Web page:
Returning Values from Mocked Methods

Unless you explicitly specify otherwise, jMock will return an appropriate value from any methods that do not have a void return type. In most tests you will need to explicitly define the value returned from a mocked invocation.

The Simple Case

You can return values from mocked methods by using the returnValue action within the "will" clause of an expectation.

oneOf (calculator).add(2, 2); will(returnValue(5));

jMock will fail the test if you try to return a value of the wrong type.

Returning Iterators over Collections

The returnIterator action returns an iterator over a collection.

final List<Employee> employees = new ArrayList<Employee>();

context.checking(new Expectations() {{
    oneOf (department).employees(); will(returnIterator(employees));

A convenient overload of the returnIterator method lets you specify the elements inline:

context.checking(new Expectations() {{
    oneOf (department).employees(); will(returnIterator(alice, bob));

Note the difference between using returnIterator and using returnValue to return an iterator. Using returnValue will return the same iterator each time: once all the iterator's elements have been consumed, further calls will return the same, exhausted iterator. The returnIterator action returns a new iterator each time it is invoked.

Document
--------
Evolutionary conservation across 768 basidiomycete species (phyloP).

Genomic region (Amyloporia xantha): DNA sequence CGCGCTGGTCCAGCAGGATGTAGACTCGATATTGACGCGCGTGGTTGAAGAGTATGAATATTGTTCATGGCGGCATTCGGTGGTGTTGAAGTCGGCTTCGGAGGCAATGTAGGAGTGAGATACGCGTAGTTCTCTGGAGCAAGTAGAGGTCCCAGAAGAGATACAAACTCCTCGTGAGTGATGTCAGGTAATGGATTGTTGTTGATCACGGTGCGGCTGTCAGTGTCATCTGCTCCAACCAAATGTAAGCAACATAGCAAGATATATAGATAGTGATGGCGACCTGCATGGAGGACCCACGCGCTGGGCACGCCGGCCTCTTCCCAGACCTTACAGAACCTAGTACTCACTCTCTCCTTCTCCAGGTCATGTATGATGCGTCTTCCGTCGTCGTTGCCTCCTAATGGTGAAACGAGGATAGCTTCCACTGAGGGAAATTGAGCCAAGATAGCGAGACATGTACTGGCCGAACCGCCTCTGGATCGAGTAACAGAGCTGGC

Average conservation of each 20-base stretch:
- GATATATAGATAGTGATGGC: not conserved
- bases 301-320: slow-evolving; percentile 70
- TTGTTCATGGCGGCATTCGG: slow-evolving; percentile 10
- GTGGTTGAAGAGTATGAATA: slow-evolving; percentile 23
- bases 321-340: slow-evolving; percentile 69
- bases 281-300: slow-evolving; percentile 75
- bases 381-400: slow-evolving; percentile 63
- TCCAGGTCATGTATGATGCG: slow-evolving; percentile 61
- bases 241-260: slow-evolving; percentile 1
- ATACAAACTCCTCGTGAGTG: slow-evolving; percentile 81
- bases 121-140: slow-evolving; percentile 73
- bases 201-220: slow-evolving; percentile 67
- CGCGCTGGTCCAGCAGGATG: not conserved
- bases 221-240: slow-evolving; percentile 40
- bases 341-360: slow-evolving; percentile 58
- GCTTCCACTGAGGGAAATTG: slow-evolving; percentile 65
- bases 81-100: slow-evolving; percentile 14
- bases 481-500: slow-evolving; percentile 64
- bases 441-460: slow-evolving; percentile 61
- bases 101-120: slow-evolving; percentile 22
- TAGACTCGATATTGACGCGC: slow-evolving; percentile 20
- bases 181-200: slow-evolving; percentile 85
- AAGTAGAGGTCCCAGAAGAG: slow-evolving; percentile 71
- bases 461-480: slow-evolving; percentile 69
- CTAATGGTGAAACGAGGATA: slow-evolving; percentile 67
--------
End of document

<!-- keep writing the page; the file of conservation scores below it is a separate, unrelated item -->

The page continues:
Returning Different Values on Consecutive Calls

There are two ways to return different values on different calls. The first is to define multiple expectations and return a different value from each:

oneOf (anObject).doSomething(); will(returnValue(10));
oneOf (anObject).doSomething(); will(returnValue(20));
oneOf (anObject).doSomething(); will(returnValue(30));

The first invocation of doSomething will return 10, the second 20 and the third 30.

However, this duplicates the definition of the expected invocation and so increases maintenance effort. A better approach is to use the onConsecutiveCalls action to return a different value (or perform a different action) on different invocations.

atLeast(1).of (anObject).doSomething();

The expectation is expected at least 1 time, rather than 3 times, to make it easier to add more results later if we want to.